I was one of those people. I proudly supported Alison Lundergan Grimes and am proud —so proud– of the race she ran. She took on the most daunting political race in the entire United States of America this year and said, “Yeah, I want to take on this challenge. And I’m ready.” And she was as ready–more ready –than her harshest detractors ever imagined.
She fought the good fight for the right reasons –not because it was the “smart thing to do” but because it was what she felt compelled to do. People like Alison impress me. They run for the U.S Senate against the most powerful Senator in the nation and make the race the political touchstone for our nation. But that’s not why people like Alison Lundergan Grimes impress me. They impress me because people like Alison Lundergan Grimes change the world. She did a little bit this year. Almost a whole lot. And she will continue to change the world and make it a little bit better next year. And the year after that. And the year after that.
She is special and we all — especially all democrats in our state (and nation) owe her a great debt of gratitude tonight. I take my hat off to her to her. And I don’t even wear hats. Well done, Alison.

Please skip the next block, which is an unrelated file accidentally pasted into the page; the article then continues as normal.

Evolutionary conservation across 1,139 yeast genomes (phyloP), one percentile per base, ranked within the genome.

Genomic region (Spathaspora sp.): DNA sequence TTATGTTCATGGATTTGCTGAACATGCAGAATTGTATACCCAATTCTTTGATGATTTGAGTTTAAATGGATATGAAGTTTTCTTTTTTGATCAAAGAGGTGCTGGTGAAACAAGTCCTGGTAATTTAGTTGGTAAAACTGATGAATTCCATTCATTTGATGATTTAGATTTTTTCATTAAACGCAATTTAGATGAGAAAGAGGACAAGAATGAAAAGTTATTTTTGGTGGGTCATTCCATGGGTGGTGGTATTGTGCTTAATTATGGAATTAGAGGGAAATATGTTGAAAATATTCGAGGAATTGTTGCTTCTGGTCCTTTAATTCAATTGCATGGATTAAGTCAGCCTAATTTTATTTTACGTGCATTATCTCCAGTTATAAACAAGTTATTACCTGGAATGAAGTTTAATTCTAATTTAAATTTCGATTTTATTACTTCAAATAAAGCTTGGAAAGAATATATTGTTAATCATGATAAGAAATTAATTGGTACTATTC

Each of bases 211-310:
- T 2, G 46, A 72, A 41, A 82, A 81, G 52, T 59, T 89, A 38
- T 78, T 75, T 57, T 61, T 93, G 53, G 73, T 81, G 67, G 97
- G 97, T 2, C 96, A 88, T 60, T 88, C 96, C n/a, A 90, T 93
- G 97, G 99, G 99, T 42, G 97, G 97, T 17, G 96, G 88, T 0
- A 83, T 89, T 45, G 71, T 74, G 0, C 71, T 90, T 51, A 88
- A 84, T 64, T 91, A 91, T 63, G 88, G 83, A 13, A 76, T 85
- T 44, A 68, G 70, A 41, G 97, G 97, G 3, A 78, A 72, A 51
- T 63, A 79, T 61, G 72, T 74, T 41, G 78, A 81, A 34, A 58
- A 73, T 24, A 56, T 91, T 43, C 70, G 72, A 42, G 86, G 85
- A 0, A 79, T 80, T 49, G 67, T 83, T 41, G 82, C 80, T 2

But Alison didn’t lose. Really, in my view, Sen Mitch McConnell won. No one is particularly fond of the deluge of non-stop political ads that is the battle field on which our political races these days are largely fought and determined. But both candidates did much more and gave up blood, sweat, toil and tears far greater than those silly commercials would ever indicate. This US Senate race was, on every conceivable level, one for the ages.
If this race started as largely a question as to whether 30 year incumbent Senator McConnell still had the fire in his belly, the answer by the time the polls opened this morning was a resounding and unequivocal yes! In fact, by September whether the “fire in the belly” still existed was no longer in dispute. It was now a question of whether it would become a conflagration. And looking at the vote totals tonight, I would say it did.
And congratulations to Sen McConnell on winning a record Kentucky six term tonight.
Elections settle things. Sort of. They sometimes feel in the heat of a campaign like an epic battle of good versus evil (depending on your party). But they aren’t really. They are usually two very talented, driven people of both integrity and goodwill who have very different ideas of how to solve the problems that face our nation, state or community. And only one can win.